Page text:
definition until it is not so complex anymore.
However, the difference between
them are minor, except the things that depend on different arguments.
In this case, I would not want to write each definition individually.

One might use a single array or vector as an argument or
write f as a a function with a variable number of arguments.
It might be OK to certain cases, but it is not suitable to the cases
in my project.

Thanks,
Peng
Jun 27 '08 #4

P: n/a
On Jun 26, 1:51*am, Peng Yu <PengYu...@gmail.comwrote:
<snip>
I suspect that my request can not be done in macro. I looked up the
code of boost tuple, which offers functions and classes of different
number of arguments. It did not use macro in implementation in this
aspect. I just want to double check if my inception is correct.
Check the boost preprocessor library.

--
gpd
Jun 27 '08 #5

P: n/a
Peng Yu <Pe*******@gmail.comwrites:
On Jun 25, 6:16 pm, Victor Bazarov <v.Abaza...@comAcast.netwrote:
>Peng Yu wrote:
I want a macro #expand that can be expanded to one of the following
depending on its argument
f(i1)
f(i1, i2)
f(i1, i2, i3)
..
For example,
expand(1) would give me f(i1)
expand(2) would give me f(i1, i2)
expand(3) would give me f(i1, i2, i3)
Is it possible to be done in macro? If it is possible, could you let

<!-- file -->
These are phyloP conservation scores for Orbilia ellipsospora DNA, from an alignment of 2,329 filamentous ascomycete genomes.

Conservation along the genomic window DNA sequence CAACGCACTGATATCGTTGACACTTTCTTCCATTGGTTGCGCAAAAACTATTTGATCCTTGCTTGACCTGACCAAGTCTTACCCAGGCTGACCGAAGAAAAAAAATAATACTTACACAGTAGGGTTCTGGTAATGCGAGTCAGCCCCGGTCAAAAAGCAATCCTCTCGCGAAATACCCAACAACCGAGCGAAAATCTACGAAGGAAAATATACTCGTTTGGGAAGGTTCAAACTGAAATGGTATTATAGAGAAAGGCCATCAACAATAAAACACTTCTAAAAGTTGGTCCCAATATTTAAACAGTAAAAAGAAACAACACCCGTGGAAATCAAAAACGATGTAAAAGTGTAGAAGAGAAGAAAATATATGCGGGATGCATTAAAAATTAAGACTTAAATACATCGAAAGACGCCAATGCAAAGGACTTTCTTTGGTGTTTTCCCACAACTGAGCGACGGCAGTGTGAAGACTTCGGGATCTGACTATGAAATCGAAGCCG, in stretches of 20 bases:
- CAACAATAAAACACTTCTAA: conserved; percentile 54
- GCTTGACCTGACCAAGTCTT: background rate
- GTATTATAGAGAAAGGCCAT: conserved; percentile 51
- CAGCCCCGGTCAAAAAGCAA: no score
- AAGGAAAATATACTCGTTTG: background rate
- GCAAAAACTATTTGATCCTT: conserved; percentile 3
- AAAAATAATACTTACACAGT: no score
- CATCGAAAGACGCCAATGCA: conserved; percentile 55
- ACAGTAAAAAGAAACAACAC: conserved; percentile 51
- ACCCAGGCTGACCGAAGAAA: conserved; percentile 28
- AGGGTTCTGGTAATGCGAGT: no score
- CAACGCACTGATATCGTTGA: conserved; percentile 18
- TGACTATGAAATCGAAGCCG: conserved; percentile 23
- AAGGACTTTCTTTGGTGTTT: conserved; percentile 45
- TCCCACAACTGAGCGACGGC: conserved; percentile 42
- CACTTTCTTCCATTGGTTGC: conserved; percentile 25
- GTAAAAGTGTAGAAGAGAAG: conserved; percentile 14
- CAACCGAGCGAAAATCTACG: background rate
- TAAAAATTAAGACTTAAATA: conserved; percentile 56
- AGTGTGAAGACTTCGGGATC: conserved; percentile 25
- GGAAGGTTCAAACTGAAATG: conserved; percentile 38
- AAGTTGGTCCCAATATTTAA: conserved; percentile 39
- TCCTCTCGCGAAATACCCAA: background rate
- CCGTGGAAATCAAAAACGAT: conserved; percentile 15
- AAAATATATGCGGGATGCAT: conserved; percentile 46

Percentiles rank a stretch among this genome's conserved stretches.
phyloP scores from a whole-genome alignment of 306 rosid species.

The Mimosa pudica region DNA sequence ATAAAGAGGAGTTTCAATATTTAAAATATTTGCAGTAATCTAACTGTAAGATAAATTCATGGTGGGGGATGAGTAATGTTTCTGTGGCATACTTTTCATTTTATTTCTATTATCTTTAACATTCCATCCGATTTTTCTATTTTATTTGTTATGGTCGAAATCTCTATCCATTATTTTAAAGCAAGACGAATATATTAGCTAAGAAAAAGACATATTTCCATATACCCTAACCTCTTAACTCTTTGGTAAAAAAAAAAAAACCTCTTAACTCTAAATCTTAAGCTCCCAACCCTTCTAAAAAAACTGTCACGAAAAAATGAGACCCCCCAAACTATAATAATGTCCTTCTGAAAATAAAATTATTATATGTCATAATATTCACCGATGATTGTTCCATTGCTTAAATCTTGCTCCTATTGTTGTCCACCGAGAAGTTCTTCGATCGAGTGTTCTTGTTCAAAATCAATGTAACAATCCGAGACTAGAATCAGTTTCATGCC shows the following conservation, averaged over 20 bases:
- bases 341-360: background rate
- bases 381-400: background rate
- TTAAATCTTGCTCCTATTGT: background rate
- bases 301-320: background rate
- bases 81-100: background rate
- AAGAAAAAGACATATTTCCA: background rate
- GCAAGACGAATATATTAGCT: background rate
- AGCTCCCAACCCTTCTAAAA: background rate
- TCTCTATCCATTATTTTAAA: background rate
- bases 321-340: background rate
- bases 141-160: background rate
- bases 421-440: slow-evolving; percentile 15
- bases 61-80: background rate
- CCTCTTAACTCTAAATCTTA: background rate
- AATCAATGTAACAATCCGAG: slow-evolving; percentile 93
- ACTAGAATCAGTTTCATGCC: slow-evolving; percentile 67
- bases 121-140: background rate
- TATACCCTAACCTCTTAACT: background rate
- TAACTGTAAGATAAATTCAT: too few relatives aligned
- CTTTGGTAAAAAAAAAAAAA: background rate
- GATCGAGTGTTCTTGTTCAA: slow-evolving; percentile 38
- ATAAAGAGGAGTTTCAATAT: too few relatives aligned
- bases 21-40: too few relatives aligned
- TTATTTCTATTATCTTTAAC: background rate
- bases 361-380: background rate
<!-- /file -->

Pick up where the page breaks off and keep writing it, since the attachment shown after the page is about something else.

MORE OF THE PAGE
me know how to do it?

//--------------------- here you go
#define with1args f(i1)
#define with2args f(i1,i2)
#define with3args f(i1,i2,i3)
#define formNname(i) with##i##args
#define expand(i) formNname(i)

//---------------- test code
#include <iostream>
#include <ostream>

void f(int) { std::cout << "f(int)\n"; }
void f(int,int) { std::cout << "f(int,int)\n"; }
void f(int,int,int) { std::cout << "f(int,int,int)\n"; }

int main()
{
int i1=0, i2=0, i3=0;
expand(1);
expand(2);
expand(3);

}

V
--
Please remove capital 'A's when replying by e-mail
I do not respond to top-posted replies, please don't ask

I think the example in my OP did not reflect the question that I
wanted to ask.

Suppose that the definitions of f(int), f(int, int) , f(int, int,
int) ... in reality are very complex. However, the difference between
them are minor, except the things that depend on different arguments.
In this case, I would not want to write each definition individually.

Also, in the code snippet that you showed, if the user needs f of 10
arguments, I have to define it ahead of time. But since I can not
enumerate all the possibilities, what if the user want an f of 100 or
1000 arguments.

I suspect that my request can not be done in macro.
It can be done, almost. You only need an additionnal cpp loop.

http://www.ioccc.org/2001/herrmann1.hint
http://www.ioccc.org/2001/herrmann1.c
http://www.ioccc.org/2001/herrmann1.sh
http://www.ioccc.org/2001/herrmann1.gcd
http://www.ioccc.org/2001/herrmann1.times2

I looked up the
code of boost tuple, which offers functions and classes of different
number of arguments. It did not use macro in implementation in this
aspect. I just want to double check if my inception is correct.
You could probably solve your problem with templates (and boost::mpl),
but I don't think it would be any simplier than with C macros.

What you are really longing for is merely lisp:

(defmacro call-f-with-arguments (n)
`(f ,@(loop :for i :from 1 :to n
:collect (intern (format nil "I~A" i)))))

(macroexpand '(call-f-with-arguments 7))
--(F I1 I2 I3 I4 I5 I6 I7)
Or with local macros:

(defun main ()
(let ((i1 0) (i2 0) (i3 0))
(macrolet ((call-f (n)
`(f ,@(loop :for i :from 1 :to n
:collect (intern (format nil "I~A" i))))))
(call-f 3)))
0)

--
__Pascal Bourguignon__
Jun 27 '08 #6